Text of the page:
Refreshing, engaging, and open-minded, Michelle’s plant stories are human centric. It’s clear her passion resides in listening to and assisting others on their personal wellness paths. Michelle’s life experiences and philosophy transfer over to her approach to herbalism as well as the ways she shares her herbal knowledge. We hope you enjoy this wonderful conversation with our friend Michelle!
Inspired by the needs of her family, Michelle has been studying herbalism for the past decade or so and opened her online shop in 2019. She practices western herbalism, with a holistic focus. She has had the opportunity to study with several wonderful teachers, and readily admits that she will probably be learning for the rest of her life. Her true passions lie in personal consultations, teaching, and writing. All of these are opportunities to get personal and see how herbs can change a life.
This podcast episode is the presentation that Kiva Rose Hardin gave for the Fall 2022 Free Herbalism Project. This was a virtual event that took place over Zoom on October 14, 2022.
Kiva states, Vervain, Wood Betony, and St. John’s Wort were some of my earliest herbal allies when I took my first steps on the plant healer’s path. These three herbs are nervines, but so much more! They have a long history as sacred and magical plants across many cultures. Medicinally, all three are often categorized as calming but also have profound tonifying effects and myriad healing actions that are not always as well-known as they should be. In the class, I will cover my personal experiences with the herbs, including specific indications, application, medicine making, dosage, folklore, and more!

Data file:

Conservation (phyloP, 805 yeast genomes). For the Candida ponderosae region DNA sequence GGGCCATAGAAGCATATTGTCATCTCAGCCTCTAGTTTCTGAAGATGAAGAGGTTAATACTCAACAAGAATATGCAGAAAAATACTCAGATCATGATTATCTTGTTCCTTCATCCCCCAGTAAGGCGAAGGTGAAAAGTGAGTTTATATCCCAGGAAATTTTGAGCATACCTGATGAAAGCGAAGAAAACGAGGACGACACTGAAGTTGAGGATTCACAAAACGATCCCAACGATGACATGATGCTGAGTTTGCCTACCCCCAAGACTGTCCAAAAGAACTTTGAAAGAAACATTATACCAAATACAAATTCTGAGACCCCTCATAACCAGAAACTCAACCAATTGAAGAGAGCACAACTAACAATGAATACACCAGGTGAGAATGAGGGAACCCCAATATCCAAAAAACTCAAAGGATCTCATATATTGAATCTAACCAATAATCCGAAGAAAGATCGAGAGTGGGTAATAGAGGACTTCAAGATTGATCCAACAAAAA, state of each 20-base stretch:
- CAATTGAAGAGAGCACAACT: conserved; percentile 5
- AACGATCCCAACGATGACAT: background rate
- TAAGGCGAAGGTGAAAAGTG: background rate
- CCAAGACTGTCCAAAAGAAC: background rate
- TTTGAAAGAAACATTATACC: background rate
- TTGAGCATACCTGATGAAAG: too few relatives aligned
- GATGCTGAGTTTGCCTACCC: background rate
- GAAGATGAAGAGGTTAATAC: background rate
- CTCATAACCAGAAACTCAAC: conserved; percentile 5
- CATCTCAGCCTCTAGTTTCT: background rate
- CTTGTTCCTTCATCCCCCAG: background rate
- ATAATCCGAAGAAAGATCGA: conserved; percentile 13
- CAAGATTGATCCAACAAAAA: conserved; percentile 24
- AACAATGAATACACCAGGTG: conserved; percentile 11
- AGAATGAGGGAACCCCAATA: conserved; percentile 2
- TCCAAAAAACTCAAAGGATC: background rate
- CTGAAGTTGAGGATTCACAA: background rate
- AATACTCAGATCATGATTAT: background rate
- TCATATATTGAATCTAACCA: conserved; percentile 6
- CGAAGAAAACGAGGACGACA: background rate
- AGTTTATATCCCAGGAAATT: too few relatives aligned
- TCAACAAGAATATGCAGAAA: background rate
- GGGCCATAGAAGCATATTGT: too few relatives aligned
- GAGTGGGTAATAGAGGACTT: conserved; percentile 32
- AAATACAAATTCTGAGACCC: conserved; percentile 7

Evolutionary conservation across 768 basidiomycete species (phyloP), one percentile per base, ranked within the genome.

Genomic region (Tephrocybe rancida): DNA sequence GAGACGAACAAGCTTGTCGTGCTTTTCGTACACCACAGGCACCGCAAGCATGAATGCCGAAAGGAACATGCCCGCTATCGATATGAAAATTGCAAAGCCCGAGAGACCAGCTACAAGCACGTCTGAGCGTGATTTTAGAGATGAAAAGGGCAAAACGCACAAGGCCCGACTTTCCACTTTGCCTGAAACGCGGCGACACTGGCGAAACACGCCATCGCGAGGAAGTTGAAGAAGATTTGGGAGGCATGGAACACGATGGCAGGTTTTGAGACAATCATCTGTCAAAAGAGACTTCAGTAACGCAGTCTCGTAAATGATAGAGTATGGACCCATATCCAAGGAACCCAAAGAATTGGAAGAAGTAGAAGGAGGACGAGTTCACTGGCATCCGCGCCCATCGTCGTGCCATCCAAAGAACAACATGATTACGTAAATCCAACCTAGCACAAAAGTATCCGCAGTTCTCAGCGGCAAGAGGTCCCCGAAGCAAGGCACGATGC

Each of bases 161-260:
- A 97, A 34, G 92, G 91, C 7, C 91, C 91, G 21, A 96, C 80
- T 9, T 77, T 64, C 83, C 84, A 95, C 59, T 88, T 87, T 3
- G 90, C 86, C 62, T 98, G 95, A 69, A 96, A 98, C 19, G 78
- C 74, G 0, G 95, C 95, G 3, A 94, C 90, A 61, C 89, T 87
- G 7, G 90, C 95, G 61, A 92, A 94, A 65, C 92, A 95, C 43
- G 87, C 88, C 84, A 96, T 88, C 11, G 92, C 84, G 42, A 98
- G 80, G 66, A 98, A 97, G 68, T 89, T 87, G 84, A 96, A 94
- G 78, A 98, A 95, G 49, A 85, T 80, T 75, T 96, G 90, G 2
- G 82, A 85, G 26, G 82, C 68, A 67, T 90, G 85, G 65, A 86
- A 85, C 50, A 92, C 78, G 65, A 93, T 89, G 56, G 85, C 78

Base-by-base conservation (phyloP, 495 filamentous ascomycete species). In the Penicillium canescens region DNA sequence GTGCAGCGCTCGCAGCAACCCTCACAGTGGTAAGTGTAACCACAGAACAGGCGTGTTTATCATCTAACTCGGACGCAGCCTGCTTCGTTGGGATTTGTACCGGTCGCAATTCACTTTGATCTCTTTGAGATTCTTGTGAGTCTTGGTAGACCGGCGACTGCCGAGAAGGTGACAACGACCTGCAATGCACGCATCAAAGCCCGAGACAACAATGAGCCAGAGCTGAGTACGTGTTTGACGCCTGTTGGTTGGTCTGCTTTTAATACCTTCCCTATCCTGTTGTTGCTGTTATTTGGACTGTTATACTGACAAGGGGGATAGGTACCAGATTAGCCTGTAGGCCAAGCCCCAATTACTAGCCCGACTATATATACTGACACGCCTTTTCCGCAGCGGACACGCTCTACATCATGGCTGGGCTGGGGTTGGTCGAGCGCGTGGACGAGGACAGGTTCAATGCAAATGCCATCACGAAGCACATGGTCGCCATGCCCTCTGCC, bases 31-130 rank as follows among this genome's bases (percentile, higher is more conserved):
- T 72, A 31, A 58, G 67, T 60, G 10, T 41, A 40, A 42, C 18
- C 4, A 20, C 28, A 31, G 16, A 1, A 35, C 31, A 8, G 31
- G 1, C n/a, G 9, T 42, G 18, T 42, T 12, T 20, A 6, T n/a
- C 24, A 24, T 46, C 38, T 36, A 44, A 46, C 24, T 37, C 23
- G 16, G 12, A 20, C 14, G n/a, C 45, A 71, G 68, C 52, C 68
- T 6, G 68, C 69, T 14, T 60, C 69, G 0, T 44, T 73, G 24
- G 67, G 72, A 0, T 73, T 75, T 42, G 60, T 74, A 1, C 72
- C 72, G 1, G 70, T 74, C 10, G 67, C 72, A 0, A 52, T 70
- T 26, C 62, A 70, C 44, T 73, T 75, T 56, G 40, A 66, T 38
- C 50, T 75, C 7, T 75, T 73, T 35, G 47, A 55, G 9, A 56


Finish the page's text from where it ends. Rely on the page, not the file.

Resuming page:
This podcast episode comes from Dr. Christopher Hobbs’ presentation for the Fall 2022 Free Herbalism Project. This was a virtual event that took place over Zoom on October 14, 2022. Dr. Hobbs discusses why herbs and herbal medicine is fundamentally different than drugs. Since the pandemic, the popularity of herbal medicine in households has continued to grow rapidly. Dr. Hobbs help us to look closely and practically at how herbal medicine can transform your health and wellness while helping to relieve symptoms and chronic ailments. His presentation also details why choosing herbal medicine as our first line of prevention and treatment in most ailments can not only benefit us—side benefits rather than side effects—while being completely sustainable and beneficial for our beautiful planet and all the inhabitants. Dr. Christopher Hobbs occasionally references slides throughout his presentation. You can find his slides by watching the presentation on our YouTube channel.
Jiling and Maria discuss favorite easy-to-grow herbs for a medicinal herb garden, “remedy gardens,” favorite herbs for delicious teas, increasing access for herbal classes within a for-profit business model, and more. We hope this conversation inspires your spring planting, growing, learning, and harvesting projects!
Citrus essential oils are bright, sweet, and sour and are known to bring a smile to your face. They are energetically uplifting and engaging and pack a punch in DIY cleaning products. But which one should you use?
Organic citrus oils are cold-pressed from the fruit peel of various citrus trees. These lovely essential oils are mostly made up of the same constituents but vary in the amounts that they contain. (+)-Limonene is the primary monoterpene in all of them and contributes to their use in surface cleaners, room sprays, and soaps.